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his teaching as from God. But the Jews, Jesus said, were bad; not one of them (at least, of those to whom he was speaking) kept the law of Moses, in whom they believed (John vii. 19).
But many of the people believed on him because of his miracles, and when the Pharisees and chief priests knew it they sent officers to arrest him. But Jesus said he should not be long there, but should return to him that sent him ; they would search for him, but would not be able to come where he was. But, as usual, they (the Jews) were quite ignorant of his meaning
On the last and great day of the feast, Jesus cried to the people, “If any man thirst, let him come to me and drink,” explaining that those who believed on him would become, according to the Scriptures, fountains of living water. The officers sent to take him returned without having done so, overawed by his teaching; for he spoke, they said, as never before man had spoken. The people, too, many of them, recognized him as a true prophet, and some affirmed him to be the Christ; but to others the fact of his Galilean origin was a stumbling-block, as it was to the Pharisees, who pronounced the believing people cursed for their ignorance.
Jesus continued teaching, going at daybreak to the temple. He told the Pharisees he was "the light of the world.” But they answered that when a man praised himself, his estimate was not to be taken. Jesus told them there was another witness for the fact, viz. the Father who sent him, and two witnesses were enough, as their law acknowledged. Where, then, is your Father? they inquired. To which Jesus replied, “Ye know neither me, nor my Father : if ye knew me, ye would know my Father also” (John viii. 19).
He also announced to them that he was from above, they from beneath, and if they did not believe him to be the Messiah, as he had told them he was from the first, they would die in their sins; but he said, “When ye have lifted up the Son of man, then ye shall know that I am he ” (John viii. 28). The Father, he said, is with me, for I always do what pleases him. These words caused many of the Jews to believe on him. But Jesus is represented as speaking to those who believed on him as if they did not (as he did also at Capernaum). (See John viii. 31-59.)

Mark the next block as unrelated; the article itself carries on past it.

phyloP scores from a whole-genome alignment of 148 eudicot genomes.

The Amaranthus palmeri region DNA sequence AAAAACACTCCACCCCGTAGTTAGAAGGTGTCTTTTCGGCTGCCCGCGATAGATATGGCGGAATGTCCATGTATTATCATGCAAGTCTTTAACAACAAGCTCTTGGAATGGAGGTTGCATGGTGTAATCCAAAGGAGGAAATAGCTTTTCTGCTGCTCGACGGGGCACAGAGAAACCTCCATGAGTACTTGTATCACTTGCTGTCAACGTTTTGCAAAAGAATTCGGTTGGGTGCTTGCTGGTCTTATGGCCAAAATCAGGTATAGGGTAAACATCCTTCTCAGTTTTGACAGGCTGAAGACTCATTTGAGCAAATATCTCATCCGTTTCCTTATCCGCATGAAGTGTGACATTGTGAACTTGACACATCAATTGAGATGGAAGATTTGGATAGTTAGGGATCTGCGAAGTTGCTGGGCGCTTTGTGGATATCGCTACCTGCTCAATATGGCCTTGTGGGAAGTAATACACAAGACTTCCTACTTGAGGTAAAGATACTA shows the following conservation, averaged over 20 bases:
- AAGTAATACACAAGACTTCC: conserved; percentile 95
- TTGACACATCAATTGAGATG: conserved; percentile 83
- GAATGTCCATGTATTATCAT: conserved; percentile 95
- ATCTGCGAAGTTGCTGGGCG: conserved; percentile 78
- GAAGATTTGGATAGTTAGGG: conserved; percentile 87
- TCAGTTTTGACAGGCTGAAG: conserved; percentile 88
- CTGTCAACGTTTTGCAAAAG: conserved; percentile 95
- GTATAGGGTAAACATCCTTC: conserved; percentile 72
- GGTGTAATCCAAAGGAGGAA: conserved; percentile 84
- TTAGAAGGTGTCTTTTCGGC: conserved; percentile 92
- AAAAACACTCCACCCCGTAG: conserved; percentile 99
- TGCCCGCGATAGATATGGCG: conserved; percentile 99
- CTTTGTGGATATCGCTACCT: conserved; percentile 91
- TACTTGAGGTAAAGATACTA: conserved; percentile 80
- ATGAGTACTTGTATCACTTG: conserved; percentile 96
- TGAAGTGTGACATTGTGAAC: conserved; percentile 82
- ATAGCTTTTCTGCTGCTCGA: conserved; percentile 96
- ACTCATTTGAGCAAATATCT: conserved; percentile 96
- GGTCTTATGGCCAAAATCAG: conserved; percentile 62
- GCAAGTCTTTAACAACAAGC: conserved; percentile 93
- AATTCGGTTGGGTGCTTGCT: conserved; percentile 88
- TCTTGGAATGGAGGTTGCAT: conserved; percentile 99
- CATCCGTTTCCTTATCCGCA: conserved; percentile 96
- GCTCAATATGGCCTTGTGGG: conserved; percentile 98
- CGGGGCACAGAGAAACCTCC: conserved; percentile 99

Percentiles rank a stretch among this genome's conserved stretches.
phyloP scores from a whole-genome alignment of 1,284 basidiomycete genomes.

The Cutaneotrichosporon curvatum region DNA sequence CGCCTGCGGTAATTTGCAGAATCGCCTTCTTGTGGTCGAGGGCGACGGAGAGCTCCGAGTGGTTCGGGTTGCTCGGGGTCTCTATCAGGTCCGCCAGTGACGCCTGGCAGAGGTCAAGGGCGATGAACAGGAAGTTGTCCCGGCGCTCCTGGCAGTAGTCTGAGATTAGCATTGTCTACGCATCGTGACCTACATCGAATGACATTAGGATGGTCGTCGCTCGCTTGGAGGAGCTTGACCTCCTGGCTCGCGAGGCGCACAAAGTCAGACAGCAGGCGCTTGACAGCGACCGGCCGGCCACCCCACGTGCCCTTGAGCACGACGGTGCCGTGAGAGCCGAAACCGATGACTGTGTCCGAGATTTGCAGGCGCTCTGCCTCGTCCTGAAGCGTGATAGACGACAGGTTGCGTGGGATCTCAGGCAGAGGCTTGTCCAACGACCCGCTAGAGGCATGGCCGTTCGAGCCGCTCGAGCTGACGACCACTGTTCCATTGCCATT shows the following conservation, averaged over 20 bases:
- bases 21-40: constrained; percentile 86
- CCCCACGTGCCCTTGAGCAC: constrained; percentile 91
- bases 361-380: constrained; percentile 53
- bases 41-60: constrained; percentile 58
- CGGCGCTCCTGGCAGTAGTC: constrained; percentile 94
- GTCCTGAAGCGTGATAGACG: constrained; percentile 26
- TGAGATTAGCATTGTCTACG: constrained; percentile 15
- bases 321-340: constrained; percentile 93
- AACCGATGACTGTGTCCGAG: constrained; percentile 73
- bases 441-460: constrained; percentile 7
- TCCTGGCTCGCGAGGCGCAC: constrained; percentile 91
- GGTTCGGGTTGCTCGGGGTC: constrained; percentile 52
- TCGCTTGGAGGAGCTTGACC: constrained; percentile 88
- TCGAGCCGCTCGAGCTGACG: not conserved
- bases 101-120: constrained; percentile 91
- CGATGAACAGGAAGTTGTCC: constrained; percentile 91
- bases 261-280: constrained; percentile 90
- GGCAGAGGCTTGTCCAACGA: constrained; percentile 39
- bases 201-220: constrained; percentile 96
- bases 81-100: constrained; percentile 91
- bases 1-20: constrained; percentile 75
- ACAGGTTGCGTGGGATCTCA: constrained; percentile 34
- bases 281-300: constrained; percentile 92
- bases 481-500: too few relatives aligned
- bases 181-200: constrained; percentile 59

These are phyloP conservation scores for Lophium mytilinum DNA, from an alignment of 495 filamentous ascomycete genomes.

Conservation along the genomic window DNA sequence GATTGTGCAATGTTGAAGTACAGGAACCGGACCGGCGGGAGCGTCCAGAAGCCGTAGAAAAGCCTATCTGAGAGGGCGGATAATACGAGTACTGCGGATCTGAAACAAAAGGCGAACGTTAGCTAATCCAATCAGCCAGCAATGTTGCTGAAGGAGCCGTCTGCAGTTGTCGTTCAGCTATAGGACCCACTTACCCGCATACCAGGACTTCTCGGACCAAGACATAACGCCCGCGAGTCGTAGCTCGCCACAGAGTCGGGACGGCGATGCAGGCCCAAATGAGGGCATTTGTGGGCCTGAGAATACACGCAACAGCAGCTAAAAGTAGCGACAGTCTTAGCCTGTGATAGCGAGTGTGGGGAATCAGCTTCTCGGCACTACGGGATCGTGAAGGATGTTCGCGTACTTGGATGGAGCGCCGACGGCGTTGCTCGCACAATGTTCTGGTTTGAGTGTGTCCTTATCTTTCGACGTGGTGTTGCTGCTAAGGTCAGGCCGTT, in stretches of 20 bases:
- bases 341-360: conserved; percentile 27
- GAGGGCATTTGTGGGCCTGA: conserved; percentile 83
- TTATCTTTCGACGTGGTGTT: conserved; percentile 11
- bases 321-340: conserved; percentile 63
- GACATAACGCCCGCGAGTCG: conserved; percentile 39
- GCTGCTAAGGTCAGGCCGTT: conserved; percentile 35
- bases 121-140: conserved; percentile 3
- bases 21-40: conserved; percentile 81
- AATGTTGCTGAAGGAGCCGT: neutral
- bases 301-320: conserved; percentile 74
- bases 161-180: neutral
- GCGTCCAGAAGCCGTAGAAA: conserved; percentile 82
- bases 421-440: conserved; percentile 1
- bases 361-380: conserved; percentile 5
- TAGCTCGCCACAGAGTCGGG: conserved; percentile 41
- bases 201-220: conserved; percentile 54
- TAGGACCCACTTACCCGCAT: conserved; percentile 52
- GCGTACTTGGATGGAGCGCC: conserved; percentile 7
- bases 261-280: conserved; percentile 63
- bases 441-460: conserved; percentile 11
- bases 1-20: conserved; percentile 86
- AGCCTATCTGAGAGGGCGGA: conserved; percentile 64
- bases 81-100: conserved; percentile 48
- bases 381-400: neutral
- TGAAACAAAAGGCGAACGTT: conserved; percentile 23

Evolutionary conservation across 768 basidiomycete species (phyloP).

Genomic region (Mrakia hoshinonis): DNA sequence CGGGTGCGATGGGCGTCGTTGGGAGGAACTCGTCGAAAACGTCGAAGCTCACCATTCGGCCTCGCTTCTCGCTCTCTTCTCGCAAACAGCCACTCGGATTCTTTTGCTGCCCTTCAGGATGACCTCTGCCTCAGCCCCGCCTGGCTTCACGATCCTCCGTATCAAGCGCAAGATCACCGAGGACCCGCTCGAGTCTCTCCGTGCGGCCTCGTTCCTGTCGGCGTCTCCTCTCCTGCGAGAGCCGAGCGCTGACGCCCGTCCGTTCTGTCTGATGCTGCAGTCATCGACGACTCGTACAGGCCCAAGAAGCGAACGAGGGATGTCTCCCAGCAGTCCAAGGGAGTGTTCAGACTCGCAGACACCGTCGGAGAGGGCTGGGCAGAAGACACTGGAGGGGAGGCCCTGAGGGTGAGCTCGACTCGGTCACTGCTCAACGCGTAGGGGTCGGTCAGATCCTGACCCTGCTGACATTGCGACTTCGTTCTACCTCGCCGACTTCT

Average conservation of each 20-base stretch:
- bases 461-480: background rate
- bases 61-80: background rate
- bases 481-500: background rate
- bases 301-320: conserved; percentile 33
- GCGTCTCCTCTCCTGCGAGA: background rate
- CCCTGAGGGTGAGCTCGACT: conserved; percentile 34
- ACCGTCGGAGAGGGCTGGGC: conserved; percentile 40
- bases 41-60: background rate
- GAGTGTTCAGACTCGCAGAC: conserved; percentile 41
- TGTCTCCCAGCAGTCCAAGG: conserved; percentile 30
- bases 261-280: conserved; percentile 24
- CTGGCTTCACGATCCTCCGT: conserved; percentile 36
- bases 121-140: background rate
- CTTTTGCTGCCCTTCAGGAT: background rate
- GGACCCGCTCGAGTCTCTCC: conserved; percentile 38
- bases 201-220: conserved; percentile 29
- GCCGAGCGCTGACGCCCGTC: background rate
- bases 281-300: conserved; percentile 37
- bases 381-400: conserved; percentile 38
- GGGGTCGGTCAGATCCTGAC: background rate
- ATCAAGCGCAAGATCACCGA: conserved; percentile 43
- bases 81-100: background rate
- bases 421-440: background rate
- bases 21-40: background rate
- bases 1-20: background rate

He told them that, though descended from Abraham, they were slaves of sin, liars, and murderers, true children of their father, the devil, therefore. The Jews then replied, We were right in calling you a Samaritan, and possessed by a devil. Jesus answered that he had not a devil, but that he honoured God, and if any one kept his teaching he would not die while the world lasted. They said, Now we know that you have a devil, for even Abraham is dead, and so are the prophets. But Jesus told them he was living before Abraham. This so exasperated them that they tried to stone him, but he eluded them and
Passing along, he saw a beggar who had been blind from birth, whom he caused to receive sight, having made clay and anointed his eyes, though the Sabbath day. The people who knew him brought him to the Pharisees, who had determined to expel from the synagogue any person who should affirm Jesus to be the Christ, and they questioned the beggar as to how he obtained sight. He replied that Jesus, who was a prophet, had cured him. They would not, however, believe that he had been born blind, but sent for the parents, who, not wishing to commit themselves to any acknowledgment of Jesus, confined themselves to stating the fact that he had been born blind, and professed ignorance of the means by which he now saw, referring them to their son himself for further information. The Pharisees, therefore, again questioned the beggar, and told him to give the glory to God, for Jesus was a sinner and could have had no part in the miracle. But the man insisted it was Jesus who had caused him to see, and that therefore he could not be the sinner they represented him, but a man of God; whereupon they expelled him. But Jesus met him, and asked him if he believed on the Son of God. On his inquiring who the Son of God was, Jesus replied, “ Thou hast both seen him, and it is he that speaketh with thee.' Whereupon the beggar believed and worshipped him.